pioneer, refugees from history
and penalty, prospectors
of dreams and destiny,
picking for one more good vein,
who first tracked these routes
to the same ends: following
the scattered trail of crumbs
left by the world-creeping
imperialist incubus,
bartering glory
in plunder, in avarice
and violence; invincible,
its (evermore palatable)
war machine pandering
Manifest Destiny, the ethics
of opportunity:
at last, in flight
even from time itself,
traveling fast enough,
the onrushing foreground
distracts one sufficiently
not to see that its right
at your heels.
In between
the tidy tracts was dirt
and sparse, dead grass,
great ecologies of scrub and weed
and then... more dirt...
the better part of America barren
for lack of rain and heart
on a geologic scale—stingy,
like a vast bonsai potting
whose gardener died, years ago,
leaving it strangling:
the art of stunting
become the habit of forgetting.
How many others had come this way,
already, maybe even driving
in this same make of car—
arriving, but missing, trying
to remember.
                    Ever since Ford,
hadn't everyone grown up
in one of these, on similar
August trips, on the way
to the doctors or lessons,
visiting funny, fussy relatives
or taking in a drive-in movie
from the awkward prospects
of backseats. This was
the last time for this one—
for any of them—
as though memory, too,
would soon wreck and abandon
out here, rusting somewhere
in the all unhallowed vastness.
Many searched it,
branching off, merging on
every side, pursuing loneliness
into evermore desolate ways,
the caged rat pressing the button
harder and more often
for less and less
in return.
                    She felt
it had long since become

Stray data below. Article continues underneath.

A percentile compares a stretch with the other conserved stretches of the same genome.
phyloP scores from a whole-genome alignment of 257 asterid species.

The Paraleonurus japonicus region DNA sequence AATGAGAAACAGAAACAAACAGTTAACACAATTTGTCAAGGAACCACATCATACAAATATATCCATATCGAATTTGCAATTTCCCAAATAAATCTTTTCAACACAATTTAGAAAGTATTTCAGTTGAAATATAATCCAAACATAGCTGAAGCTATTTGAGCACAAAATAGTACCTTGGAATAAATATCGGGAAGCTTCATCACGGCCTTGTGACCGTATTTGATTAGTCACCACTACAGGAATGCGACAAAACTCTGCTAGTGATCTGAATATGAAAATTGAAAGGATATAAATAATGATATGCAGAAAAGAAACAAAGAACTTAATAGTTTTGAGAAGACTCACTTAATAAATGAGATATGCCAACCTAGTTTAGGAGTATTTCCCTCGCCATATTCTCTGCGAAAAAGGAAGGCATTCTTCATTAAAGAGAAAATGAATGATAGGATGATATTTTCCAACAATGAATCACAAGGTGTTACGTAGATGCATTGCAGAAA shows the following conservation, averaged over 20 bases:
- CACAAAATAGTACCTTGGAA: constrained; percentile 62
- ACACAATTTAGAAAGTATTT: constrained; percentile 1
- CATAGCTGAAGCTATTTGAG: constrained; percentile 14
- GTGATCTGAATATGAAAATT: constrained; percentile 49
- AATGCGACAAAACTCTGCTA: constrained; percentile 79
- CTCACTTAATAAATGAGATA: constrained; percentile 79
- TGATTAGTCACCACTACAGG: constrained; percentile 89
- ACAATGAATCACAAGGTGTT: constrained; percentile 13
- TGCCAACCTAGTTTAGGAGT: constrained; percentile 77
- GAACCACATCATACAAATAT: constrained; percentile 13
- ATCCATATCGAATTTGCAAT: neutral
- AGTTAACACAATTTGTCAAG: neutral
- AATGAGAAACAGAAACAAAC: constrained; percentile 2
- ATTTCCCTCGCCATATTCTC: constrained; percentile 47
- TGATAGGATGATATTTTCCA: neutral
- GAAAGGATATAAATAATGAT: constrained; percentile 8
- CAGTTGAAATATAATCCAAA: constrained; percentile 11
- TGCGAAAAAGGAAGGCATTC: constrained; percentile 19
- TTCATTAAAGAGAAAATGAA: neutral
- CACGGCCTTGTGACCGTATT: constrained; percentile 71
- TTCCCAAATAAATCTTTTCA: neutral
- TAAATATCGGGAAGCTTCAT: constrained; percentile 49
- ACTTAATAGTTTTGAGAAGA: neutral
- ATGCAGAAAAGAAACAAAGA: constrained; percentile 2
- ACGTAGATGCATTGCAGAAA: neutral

too much an act, a parody of
the original and, if it was
only for the children's sake,
this would be the final performance
...and even in this old heap
they would not
break down:
                    like the dim trains
that trussed the continent
in timber and steel remained
like camera-flash blindness...
while posing in front of a geyser
or the leering Bob's Big Boy,
the rented, aluminum-sided cabin,
one inside the car—out-of-focus—
one parent was always left out
of the picture. Looking back
the children would believe
that was the way it had always been
and those early memories,
some sort of trick, a deceit
like two trips to the same place
at different times
with different people,
like history: reweaving its losses
into freedoms, rephrasing
its cowardice as security,
its paralysis as resolve,
its atrocities as virtuosity,
all politically pureed
and slickly parlayed
by chop shop popes
and canting ad execs
into billion-dollar convictions,
spoon-fed by the astigmatic
to the young and the dying.
Even with the new thaumaturgies—
and virtual reality
(let the machine into your mind,
they say)—the straw man
standing out in the amber fields
is become impotent
and, what's worse,
the crows have learned from him
where to feed.
                    After lunch from the cooler
in the car and dinner at a chain diner,
the air came thinner and chiller,
the outlook more impenetrable, bare.
The hard, vertical walls of boulders
and heavy stands of pine in the high
Sierra passes precluded vision.
As night closed around
they took turns driving
in shifts,
the trance of
the white-line's
repetitive dance
pacing time—
regular as heartbeats—
coming almost audibly
(or is that a bulge
in one of the tires?),
the radio blather more
sibilant, sounding
more and more remote
with each mile behind,
memory would shift,
up each new grade,
with every warning
of unbroken yellow,
time flowed in fits
seeming too soon
and then too long before they would get
where they were going
uneasy with wherever they were now—
if only they could stop to rest a bit,